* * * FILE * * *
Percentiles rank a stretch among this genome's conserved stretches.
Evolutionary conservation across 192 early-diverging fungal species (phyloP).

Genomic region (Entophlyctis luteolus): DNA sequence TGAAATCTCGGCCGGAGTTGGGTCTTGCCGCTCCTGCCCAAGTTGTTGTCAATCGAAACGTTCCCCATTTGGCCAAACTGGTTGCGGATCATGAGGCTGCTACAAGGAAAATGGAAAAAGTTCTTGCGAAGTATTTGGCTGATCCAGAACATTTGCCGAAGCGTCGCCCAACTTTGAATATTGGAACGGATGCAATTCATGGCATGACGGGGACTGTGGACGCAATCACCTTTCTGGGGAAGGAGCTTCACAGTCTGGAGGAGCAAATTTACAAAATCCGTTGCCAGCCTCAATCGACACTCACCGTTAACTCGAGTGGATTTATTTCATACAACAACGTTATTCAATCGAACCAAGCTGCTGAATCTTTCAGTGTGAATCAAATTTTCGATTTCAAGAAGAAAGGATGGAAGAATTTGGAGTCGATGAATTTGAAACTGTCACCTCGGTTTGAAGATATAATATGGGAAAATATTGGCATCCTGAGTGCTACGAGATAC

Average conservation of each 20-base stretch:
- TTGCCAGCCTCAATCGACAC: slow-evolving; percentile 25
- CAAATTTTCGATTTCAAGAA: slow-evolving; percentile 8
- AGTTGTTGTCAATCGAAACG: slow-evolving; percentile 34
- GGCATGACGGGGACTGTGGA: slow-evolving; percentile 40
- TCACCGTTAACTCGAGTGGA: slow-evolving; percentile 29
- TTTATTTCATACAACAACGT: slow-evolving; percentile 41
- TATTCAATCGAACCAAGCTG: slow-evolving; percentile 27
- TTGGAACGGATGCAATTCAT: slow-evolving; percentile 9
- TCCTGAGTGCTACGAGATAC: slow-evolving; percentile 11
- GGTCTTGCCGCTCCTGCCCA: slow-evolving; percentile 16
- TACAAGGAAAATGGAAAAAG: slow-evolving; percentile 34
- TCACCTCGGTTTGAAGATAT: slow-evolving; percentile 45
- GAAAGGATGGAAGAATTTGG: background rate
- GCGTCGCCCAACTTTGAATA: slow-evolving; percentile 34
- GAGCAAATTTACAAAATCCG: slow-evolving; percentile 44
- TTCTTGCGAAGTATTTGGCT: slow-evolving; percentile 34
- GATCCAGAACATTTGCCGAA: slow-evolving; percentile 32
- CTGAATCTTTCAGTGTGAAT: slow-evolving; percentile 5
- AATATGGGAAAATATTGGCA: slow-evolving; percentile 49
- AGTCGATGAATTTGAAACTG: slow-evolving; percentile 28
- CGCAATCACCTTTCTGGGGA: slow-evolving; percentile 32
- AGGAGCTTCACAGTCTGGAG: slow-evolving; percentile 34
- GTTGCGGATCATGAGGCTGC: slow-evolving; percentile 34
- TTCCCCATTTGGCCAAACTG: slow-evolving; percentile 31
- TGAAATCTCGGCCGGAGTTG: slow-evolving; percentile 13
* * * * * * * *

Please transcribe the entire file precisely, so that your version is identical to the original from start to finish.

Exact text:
Percentiles rank a stretch among this genome's conserved stretches.
Evolutionary conservation across 192 early-diverging fungal species (phyloP).

Genomic region (Entophlyctis luteolus): DNA sequence TGAAATCTCGGCCGGAGTTGGGTCTTGCCGCTCCTGCCCAAGTTGTTGTCAATCGAAACGTTCCCCATTTGGCCAAACTGGTTGCGGATCATGAGGCTGCTACAAGGAAAATGGAAAAAGTTCTTGCGAAGTATTTGGCTGATCCAGAACATTTGCCGAAGCGTCGCCCAACTTTGAATATTGGAACGGATGCAATTCATGGCATGACGGGGACTGTGGACGCAATCACCTTTCTGGGGAAGGAGCTTCACAGTCTGGAGGAGCAAATTTACAAAATCCGTTGCCAGCCTCAATCGACACTCACCGTTAACTCGAGTGGATTTATTTCATACAACAACGTTATTCAATCGAACCAAGCTGCTGAATCTTTCAGTGTGAATCAAATTTTCGATTTCAAGAAGAAAGGATGGAAGAATTTGGAGTCGATGAATTTGAAACTGTCACCTCGGTTTGAAGATATAATATGGGAAAATATTGGCATCCTGAGTGCTACGAGATAC

Average conservation of each 20-base stretch:
- TTGCCAGCCTCAATCGACAC: slow-evolving; percentile 25
- CAAATTTTCGATTTCAAGAA: slow-evolving; percentile 8
- AGTTGTTGTCAATCGAAACG: slow-evolving; percentile 34
- GGCATGACGGGGACTGTGGA: slow-evolving; percentile 40
- TCACCGTTAACTCGAGTGGA: slow-evolving; percentile 29
- TTTATTTCATACAACAACGT: slow-evolving; percentile 41
- TATTCAATCGAACCAAGCTG: slow-evolving; percentile 27
- TTGGAACGGATGCAATTCAT: slow-evolving; percentile 9
- TCCTGAGTGCTACGAGATAC: slow-evolving; percentile 11
- GGTCTTGCCGCTCCTGCCCA: slow-evolving; percentile 16
- TACAAGGAAAATGGAAAAAG: slow-evolving; percentile 34
- TCACCTCGGTTTGAAGATAT: slow-evolving; percentile 45
- GAAAGGATGGAAGAATTTGG: background rate
- GCGTCGCCCAACTTTGAATA: slow-evolving; percentile 34
- GAGCAAATTTACAAAATCCG: slow-evolving; percentile 44
- TTCTTGCGAAGTATTTGGCT: slow-evolving; percentile 34
- GATCCAGAACATTTGCCGAA: slow-evolving; percentile 32
- CTGAATCTTTCAGTGTGAAT: slow-evolving; percentile 5
- AATATGGGAAAATATTGGCA: slow-evolving; percentile 49
- AGTCGATGAATTTGAAACTG: slow-evolving; percentile 28
- CGCAATCACCTTTCTGGGGA: slow-evolving; percentile 32
- AGGAGCTTCACAGTCTGGAG: slow-evolving; percentile 34
- GTTGCGGATCATGAGGCTGC: slow-evolving; percentile 34
- TTCCCCATTTGGCCAAACTG: slow-evolving; percentile 31
- TGAAATCTCGGCCGGAGTTG: slow-evolving; percentile 13